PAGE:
Remember when heavyweight David Haye said he would reveal why Wladimir Klitschko was the crazy one in the whole Haye-running-from-Klitschko situation? It turned out not to be so dramatic. It was some goofiness, like he wanted 50-50 on all revenue including German TV, or else he wanted all the British TV revenue. Haye is a joke like Floyd Mayweather and he’s as unfunny as Mayweather to boot. You don’t got no right to no German television money, dude. Just keep fighting Audley Harrison and getting disrespected all over the rest of the world. Oh, also, I read about this on BoxingScene, so you can find it there, or maybe some other places. I never do links to these Round and Round columns because there would be so many of them it would take an hour just to do the links and because it would be really distracting to see all those different-colored words. I had 26 links in my Quick Jabs column earlier, which was time-consuming and distracting enough.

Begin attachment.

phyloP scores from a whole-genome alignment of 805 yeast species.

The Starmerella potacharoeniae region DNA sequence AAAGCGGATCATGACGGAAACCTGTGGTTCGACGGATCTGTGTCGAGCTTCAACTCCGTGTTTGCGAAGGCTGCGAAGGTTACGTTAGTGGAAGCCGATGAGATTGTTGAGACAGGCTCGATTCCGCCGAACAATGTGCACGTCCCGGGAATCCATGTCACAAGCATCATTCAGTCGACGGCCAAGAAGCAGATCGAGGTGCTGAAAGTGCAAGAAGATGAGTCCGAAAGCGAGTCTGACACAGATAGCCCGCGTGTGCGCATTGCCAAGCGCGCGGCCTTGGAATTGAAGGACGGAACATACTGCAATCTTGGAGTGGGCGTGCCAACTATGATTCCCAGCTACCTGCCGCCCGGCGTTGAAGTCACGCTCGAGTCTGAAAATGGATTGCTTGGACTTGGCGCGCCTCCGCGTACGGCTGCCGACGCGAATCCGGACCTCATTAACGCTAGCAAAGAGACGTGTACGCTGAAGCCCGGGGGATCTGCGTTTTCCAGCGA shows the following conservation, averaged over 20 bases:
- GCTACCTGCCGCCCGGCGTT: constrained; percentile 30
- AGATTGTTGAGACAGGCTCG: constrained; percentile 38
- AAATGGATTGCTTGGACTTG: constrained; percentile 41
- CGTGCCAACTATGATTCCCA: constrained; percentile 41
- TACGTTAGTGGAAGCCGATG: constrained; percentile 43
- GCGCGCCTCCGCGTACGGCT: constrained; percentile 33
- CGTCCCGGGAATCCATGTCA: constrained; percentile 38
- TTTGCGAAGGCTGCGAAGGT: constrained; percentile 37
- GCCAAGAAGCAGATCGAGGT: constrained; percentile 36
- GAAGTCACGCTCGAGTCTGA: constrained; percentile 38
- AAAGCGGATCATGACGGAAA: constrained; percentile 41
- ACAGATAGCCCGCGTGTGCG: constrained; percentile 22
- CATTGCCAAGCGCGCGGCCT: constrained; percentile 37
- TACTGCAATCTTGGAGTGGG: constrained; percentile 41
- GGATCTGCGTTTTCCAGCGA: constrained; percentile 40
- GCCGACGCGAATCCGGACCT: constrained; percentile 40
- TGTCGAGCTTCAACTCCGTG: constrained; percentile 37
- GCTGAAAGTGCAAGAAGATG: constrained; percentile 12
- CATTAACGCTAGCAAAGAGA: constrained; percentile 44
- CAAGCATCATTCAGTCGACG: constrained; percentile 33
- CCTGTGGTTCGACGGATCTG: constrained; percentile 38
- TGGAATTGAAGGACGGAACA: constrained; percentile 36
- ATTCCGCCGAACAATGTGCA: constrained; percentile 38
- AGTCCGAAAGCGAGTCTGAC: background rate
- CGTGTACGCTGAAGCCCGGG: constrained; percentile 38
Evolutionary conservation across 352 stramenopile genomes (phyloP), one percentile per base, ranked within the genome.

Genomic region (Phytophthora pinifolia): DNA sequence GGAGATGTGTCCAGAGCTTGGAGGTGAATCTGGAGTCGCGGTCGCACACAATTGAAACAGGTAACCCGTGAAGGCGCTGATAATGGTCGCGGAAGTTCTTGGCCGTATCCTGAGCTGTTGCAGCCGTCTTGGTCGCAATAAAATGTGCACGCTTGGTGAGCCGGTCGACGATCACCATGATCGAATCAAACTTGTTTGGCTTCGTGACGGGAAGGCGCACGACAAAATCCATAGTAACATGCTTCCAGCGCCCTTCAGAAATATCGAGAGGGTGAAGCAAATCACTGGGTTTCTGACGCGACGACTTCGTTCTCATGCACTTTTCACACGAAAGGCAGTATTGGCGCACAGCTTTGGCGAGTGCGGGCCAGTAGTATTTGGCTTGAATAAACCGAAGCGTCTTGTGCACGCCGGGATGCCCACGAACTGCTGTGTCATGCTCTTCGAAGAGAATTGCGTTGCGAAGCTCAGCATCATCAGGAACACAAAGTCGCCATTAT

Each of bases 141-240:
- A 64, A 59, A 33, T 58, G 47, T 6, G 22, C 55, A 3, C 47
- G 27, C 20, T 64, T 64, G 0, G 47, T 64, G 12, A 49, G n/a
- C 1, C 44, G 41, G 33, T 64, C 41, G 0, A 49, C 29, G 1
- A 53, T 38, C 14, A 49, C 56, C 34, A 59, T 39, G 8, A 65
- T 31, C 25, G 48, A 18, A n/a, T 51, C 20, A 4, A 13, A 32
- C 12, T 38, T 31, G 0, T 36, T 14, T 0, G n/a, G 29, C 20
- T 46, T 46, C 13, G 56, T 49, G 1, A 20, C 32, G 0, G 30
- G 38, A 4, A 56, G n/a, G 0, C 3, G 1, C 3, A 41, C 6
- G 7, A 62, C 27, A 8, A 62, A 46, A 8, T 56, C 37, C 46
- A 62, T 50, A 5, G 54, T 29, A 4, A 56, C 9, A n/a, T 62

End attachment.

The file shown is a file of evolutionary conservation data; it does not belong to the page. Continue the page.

There’s some talk of a junior middleweight clash between Sergiy Dzinziruk and Vanes Martirosyan on the Nov. 6 Showtime undercard for Juan Manuel Lopez and Rafael Marquez. Give me that please. We’re talking about two talented if sometimes boring 154-pounders, and I’m OK with the occasional boring match-up as long as there’s some real skill on display and it’s an intriguing bout, which describes Dzinziruk-Martirosyan just fine.

Between Donaire-Montiel not happening and the possibility of the Showtime bantamweight tourney being delayed a bit, it’s nice that Anselmo Moreno and Hozumi Hasegawa are talking about fighting each other. The bantamweight division could be so sexy if even a handful of these fights happen.

Also Nov. 6, HBO might stage a doubleheader lead off by Zab Judah and Lucas Matthysse at junior welterweight and Robert Guerrero against Miguel Vazquez or Vicente Escobedo. Those are all modestly interesting bouts. As I’m becoming a big Vazquez fan, I’d prefer him over Escobedo, not that I don’t like Escobedo, too.